Once upon a time, I had the crazy idea that if a book was good, it would stay in print. I also figured that a “best-of” volume would probably have all the good stories from an author, and I was actually naive enough to think that if a work by a favorite author was out of print, it probably wasn’t as good as the work that was still on shelves.
I had a lot to learn.
Sure, it’s true that a lot of the classics never go out of print. And in my own experience, Sturgeon’s Law seems to hold pretty true — at least 90% of all art is pretty bad, which partly explains why things go out of print. That’s why, when I used to wander through a used bookstore past ranks of shelves holding books with titles and authors I’ve never heard of, I was pretty sure I wasn’t missing much.
The problem is, though, that sometimes I am. Sometimes there are fantastic works that slip past our attention. Maybe they were ahead of their time. Perhaps they were badly marketed, or poorly distributed, or had a lousy cover. Maybe readers were all distracted by the second installment of the next big thing and word just never got out about this author or title.
I learned a couple of lessons while uncovering Harold Lamb texts. In the mid-to late ’60s, a number of Lamb’s great Cossack stories had been collected in anthologies. As much as I loved those stories — and I truly did, ranking them up there with Leiber’s Lankhmar tales — I didn’t bother trying to track down Harold Lamb’s other fiction for years. I had mistakenly assumed that editors would properly have taken care of his work. They hadn’t, of course, and I still remember the delight of finding fantastic Lamb novels and short stories unreprinted for almost a century and wondering to myself how I could bring them to the wider audience they deserved. I found a way, but most neglected authors aren’t lucky enough to have a crazed fan with editorial training promote their work.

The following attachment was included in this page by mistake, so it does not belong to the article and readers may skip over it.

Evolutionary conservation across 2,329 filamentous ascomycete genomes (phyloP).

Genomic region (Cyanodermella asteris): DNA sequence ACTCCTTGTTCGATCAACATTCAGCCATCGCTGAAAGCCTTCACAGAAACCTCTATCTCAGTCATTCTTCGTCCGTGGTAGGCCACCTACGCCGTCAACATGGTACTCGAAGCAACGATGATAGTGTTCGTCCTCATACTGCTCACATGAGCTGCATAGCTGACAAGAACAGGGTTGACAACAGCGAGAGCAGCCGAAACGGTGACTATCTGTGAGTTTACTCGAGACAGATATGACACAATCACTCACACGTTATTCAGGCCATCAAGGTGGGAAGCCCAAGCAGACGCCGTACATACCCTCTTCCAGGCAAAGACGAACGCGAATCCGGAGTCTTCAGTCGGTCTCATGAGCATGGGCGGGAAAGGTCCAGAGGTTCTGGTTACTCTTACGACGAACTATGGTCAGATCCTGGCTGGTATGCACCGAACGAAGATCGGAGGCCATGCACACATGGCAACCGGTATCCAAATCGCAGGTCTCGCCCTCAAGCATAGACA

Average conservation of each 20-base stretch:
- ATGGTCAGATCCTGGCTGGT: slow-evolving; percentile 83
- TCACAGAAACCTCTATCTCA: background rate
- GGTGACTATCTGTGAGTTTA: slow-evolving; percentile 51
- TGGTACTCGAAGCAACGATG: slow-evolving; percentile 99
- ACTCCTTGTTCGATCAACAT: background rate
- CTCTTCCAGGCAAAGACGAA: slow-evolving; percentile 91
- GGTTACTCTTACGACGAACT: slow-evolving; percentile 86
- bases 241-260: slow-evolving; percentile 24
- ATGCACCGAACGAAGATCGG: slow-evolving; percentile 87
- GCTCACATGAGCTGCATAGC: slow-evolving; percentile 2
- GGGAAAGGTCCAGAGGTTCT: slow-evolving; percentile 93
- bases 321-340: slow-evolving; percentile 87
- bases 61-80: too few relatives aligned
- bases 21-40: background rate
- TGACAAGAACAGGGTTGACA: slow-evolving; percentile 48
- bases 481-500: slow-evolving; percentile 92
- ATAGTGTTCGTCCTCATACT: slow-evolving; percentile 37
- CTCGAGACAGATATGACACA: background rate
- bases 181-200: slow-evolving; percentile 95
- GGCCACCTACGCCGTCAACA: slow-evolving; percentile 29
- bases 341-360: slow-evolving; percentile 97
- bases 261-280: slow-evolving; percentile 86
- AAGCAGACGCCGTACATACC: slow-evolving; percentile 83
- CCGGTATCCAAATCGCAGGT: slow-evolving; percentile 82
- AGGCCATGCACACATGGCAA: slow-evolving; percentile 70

I then made another mistake: I incorrectly concluded that the old pulp historicals where Lamb had been printed were probably brimming with great fiction. A few years of research showed me that Sturgeon’s Law held up for fiction published in old Adventure magazine as well. At least ninety percent of it was crap. A handful of authors were as good as Harold Lamb, but none were as consistently excellent. Lamb blew the curve — the exception, not the rule. I didn’t come out of that research with a big list of authors who needed the same kind of care, but I did turn up a number of fine stories that deserve not to be forgotten. Unfortunately for them, it will have to be some other crazed fan who rescues them, because I am low on spare time.
Now that I’m published myself, I’ve met authors with hard luck stories. There are a lot of them, and it is all too easy to dismiss the complaints and say, ah, that author didn’t play it smart, she shouldn’t have made that choice, how could he have thought that idea would sell, and so on. You know the questions. I guess the unspoken assumption by a lot of us is that if a book doesn’t sell well, the author must be making excuses and the real issue is that the book is no good. Keeping in mind that Sturgeon’s Law really does seem to hold true, nine out of ten of those books probably aren‘t that good. But that means that some of them are. And some of them might be very good.
I recently read an overlooked book that was excellent, Peadar O’Guilliln’s The Inferior. Peadar wrote about his own experience with the book and the series just last month. Now that I can personally vouch for how compelling The Inferior was, I can point to it and say hey, this is a LOT better than many books that have sold exponentially better. That doesn’t really help Peadar, though.
What to do? I wish I could tell you. I wish I could offer advice to other writers about how to not experience the nightmare of having your work sucked into limbo… yet I’m not sure what can be said, because I’m always a little worried that the same thing might happen to me. Maybe all authors are.
Now when I walk past those rows of dusty books in used bookstores, I can’t help wondering not only how many great books there are, unknown to me, but how many of those authors meant to launch a career with those books, only to have something go wrong and have the dream yanked away. It can take a long, long time to get your writing over the editorial desk and into book covers. How must it feel to have worked for so long, to come so close, only to have it snatched away?
I hope that I never find out. All I can do, personally, is to remember to have a little humility the next time I hear a hard luck story. The nightmare CAN happen to any of us.
Howard Andrew Jones is the author of the historical fantasy novels The Desert of Souls, and the forthcoming The Bones of the Old Ones, as well as the related short story collection The Waters of Eternity, and the Paizo Pathfinder novel Plague of Shadows. You can keep up with him at his website, www.howardandrewjones.com, and keep up with him on Twitter or follow his occasional meanderings on Facebook.